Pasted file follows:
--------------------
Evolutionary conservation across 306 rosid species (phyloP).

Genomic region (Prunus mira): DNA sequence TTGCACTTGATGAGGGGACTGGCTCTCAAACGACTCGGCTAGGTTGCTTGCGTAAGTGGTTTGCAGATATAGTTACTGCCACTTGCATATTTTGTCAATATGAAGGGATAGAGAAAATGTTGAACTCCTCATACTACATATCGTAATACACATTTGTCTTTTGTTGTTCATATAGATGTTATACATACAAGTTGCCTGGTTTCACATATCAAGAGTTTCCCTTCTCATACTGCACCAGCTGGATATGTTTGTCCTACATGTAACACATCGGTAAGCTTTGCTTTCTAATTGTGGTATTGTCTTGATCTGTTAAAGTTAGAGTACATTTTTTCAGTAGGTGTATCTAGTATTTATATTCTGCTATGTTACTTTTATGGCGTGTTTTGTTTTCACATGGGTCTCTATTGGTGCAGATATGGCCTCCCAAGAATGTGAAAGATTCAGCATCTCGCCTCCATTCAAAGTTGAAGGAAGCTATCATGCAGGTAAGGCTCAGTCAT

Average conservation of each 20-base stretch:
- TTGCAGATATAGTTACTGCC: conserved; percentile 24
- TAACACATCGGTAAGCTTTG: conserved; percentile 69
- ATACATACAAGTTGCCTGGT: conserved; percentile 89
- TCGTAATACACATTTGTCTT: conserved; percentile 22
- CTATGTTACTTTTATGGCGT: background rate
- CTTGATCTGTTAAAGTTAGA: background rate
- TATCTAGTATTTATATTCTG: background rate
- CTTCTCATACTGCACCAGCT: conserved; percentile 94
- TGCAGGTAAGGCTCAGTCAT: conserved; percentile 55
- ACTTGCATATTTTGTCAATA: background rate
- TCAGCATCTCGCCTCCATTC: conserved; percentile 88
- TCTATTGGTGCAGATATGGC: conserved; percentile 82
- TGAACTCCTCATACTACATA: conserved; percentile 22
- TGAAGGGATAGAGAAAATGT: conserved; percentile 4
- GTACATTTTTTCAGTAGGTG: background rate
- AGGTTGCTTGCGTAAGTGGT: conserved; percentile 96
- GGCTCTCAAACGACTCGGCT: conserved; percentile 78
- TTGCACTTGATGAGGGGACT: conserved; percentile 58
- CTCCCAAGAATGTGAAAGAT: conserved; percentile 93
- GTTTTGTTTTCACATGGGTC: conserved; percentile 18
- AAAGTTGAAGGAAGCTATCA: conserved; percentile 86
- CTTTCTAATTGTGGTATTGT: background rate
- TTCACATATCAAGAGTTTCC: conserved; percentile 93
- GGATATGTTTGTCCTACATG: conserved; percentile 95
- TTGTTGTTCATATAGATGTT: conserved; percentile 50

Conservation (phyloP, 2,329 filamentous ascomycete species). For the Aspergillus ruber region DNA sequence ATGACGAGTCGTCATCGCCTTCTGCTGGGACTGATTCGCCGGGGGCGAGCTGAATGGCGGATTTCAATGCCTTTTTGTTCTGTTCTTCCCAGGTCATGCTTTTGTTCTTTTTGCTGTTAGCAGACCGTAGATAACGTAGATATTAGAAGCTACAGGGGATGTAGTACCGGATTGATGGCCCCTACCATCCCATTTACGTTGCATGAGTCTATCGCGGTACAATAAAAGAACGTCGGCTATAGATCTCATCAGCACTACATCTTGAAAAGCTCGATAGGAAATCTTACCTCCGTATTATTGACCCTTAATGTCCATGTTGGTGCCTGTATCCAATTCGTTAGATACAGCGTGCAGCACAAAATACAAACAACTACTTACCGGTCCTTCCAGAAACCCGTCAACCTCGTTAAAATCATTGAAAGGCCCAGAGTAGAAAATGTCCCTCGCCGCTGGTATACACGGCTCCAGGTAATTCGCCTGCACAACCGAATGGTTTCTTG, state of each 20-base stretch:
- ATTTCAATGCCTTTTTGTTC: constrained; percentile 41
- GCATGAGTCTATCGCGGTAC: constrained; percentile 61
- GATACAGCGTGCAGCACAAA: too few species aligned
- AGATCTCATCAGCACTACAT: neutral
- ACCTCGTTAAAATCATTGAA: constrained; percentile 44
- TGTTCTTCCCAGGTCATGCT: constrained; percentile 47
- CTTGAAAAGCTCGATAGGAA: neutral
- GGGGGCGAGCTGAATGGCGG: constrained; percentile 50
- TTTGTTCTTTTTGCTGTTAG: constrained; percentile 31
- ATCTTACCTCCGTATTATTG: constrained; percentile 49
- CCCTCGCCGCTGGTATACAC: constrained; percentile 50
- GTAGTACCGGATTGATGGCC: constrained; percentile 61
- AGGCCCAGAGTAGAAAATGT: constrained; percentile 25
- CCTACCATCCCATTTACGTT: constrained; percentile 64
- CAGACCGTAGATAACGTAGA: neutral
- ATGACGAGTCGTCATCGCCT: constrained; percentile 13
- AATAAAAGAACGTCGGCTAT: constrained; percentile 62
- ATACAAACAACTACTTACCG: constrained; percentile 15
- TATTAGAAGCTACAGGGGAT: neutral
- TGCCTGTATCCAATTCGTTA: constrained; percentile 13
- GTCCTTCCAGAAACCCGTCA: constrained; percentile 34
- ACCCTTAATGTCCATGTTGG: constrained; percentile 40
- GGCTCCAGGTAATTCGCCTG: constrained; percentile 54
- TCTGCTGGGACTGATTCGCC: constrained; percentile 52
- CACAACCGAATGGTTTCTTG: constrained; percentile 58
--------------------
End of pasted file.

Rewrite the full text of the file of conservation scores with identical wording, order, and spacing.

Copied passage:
Evolutionary conservation across 306 rosid species (phyloP).

Genomic region (Prunus mira): DNA sequence TTGCACTTGATGAGGGGACTGGCTCTCAAACGACTCGGCTAGGTTGCTTGCGTAAGTGGTTTGCAGATATAGTTACTGCCACTTGCATATTTTGTCAATATGAAGGGATAGAGAAAATGTTGAACTCCTCATACTACATATCGTAATACACATTTGTCTTTTGTTGTTCATATAGATGTTATACATACAAGTTGCCTGGTTTCACATATCAAGAGTTTCCCTTCTCATACTGCACCAGCTGGATATGTTTGTCCTACATGTAACACATCGGTAAGCTTTGCTTTCTAATTGTGGTATTGTCTTGATCTGTTAAAGTTAGAGTACATTTTTTCAGTAGGTGTATCTAGTATTTATATTCTGCTATGTTACTTTTATGGCGTGTTTTGTTTTCACATGGGTCTCTATTGGTGCAGATATGGCCTCCCAAGAATGTGAAAGATTCAGCATCTCGCCTCCATTCAAAGTTGAAGGAAGCTATCATGCAGGTAAGGCTCAGTCAT

Average conservation of each 20-base stretch:
- TTGCAGATATAGTTACTGCC: conserved; percentile 24
- TAACACATCGGTAAGCTTTG: conserved; percentile 69
- ATACATACAAGTTGCCTGGT: conserved; percentile 89
- TCGTAATACACATTTGTCTT: conserved; percentile 22
- CTATGTTACTTTTATGGCGT: background rate
- CTTGATCTGTTAAAGTTAGA: background rate
- TATCTAGTATTTATATTCTG: background rate
- CTTCTCATACTGCACCAGCT: conserved; percentile 94
- TGCAGGTAAGGCTCAGTCAT: conserved; percentile 55
- ACTTGCATATTTTGTCAATA: background rate
- TCAGCATCTCGCCTCCATTC: conserved; percentile 88
- TCTATTGGTGCAGATATGGC: conserved; percentile 82
- TGAACTCCTCATACTACATA: conserved; percentile 22
- TGAAGGGATAGAGAAAATGT: conserved; percentile 4
- GTACATTTTTTCAGTAGGTG: background rate
- AGGTTGCTTGCGTAAGTGGT: conserved; percentile 96
- GGCTCTCAAACGACTCGGCT: conserved; percentile 78
- TTGCACTTGATGAGGGGACT: conserved; percentile 58
- CTCCCAAGAATGTGAAAGAT: conserved; percentile 93
- GTTTTGTTTTCACATGGGTC: conserved; percentile 18
- AAAGTTGAAGGAAGCTATCA: conserved; percentile 86
- CTTTCTAATTGTGGTATTGT: background rate
- TTCACATATCAAGAGTTTCC: conserved; percentile 93
- GGATATGTTTGTCCTACATG: conserved; percentile 95
- TTGTTGTTCATATAGATGTT: conserved; percentile 50

Conservation (phyloP, 2,329 filamentous ascomycete species). For the Aspergillus ruber region DNA sequence ATGACGAGTCGTCATCGCCTTCTGCTGGGACTGATTCGCCGGGGGCGAGCTGAATGGCGGATTTCAATGCCTTTTTGTTCTGTTCTTCCCAGGTCATGCTTTTGTTCTTTTTGCTGTTAGCAGACCGTAGATAACGTAGATATTAGAAGCTACAGGGGATGTAGTACCGGATTGATGGCCCCTACCATCCCATTTACGTTGCATGAGTCTATCGCGGTACAATAAAAGAACGTCGGCTATAGATCTCATCAGCACTACATCTTGAAAAGCTCGATAGGAAATCTTACCTCCGTATTATTGACCCTTAATGTCCATGTTGGTGCCTGTATCCAATTCGTTAGATACAGCGTGCAGCACAAAATACAAACAACTACTTACCGGTCCTTCCAGAAACCCGTCAACCTCGTTAAAATCATTGAAAGGCCCAGAGTAGAAAATGTCCCTCGCCGCTGGTATACACGGCTCCAGGTAATTCGCCTGCACAACCGAATGGTTTCTTG, state of each 20-base stretch:
- ATTTCAATGCCTTTTTGTTC: constrained; percentile 41
- GCATGAGTCTATCGCGGTAC: constrained; percentile 61
- GATACAGCGTGCAGCACAAA: too few species aligned
- AGATCTCATCAGCACTACAT: neutral
- ACCTCGTTAAAATCATTGAA: constrained; percentile 44
- TGTTCTTCCCAGGTCATGCT: constrained; percentile 47
- CTTGAAAAGCTCGATAGGAA: neutral
- GGGGGCGAGCTGAATGGCGG: constrained; percentile 50
- TTTGTTCTTTTTGCTGTTAG: constrained; percentile 31
- ATCTTACCTCCGTATTATTG: constrained; percentile 49
- CCCTCGCCGCTGGTATACAC: constrained; percentile 50
- GTAGTACCGGATTGATGGCC: constrained; percentile 61
- AGGCCCAGAGTAGAAAATGT: constrained; percentile 25
- CCTACCATCCCATTTACGTT: constrained; percentile 64
- CAGACCGTAGATAACGTAGA: neutral
- ATGACGAGTCGTCATCGCCT: constrained; percentile 13
- AATAAAAGAACGTCGGCTAT: constrained; percentile 62
- ATACAAACAACTACTTACCG: constrained; percentile 15
- TATTAGAAGCTACAGGGGAT: neutral
- TGCCTGTATCCAATTCGTTA: constrained; percentile 13
- GTCCTTCCAGAAACCCGTCA: constrained; percentile 34
- ACCCTTAATGTCCATGTTGG: constrained; percentile 40
- GGCTCCAGGTAATTCGCCTG: constrained; percentile 54
- TCTGCTGGGACTGATTCGCC: constrained; percentile 52
- CACAACCGAATGGTTTCTTG: constrained; percentile 58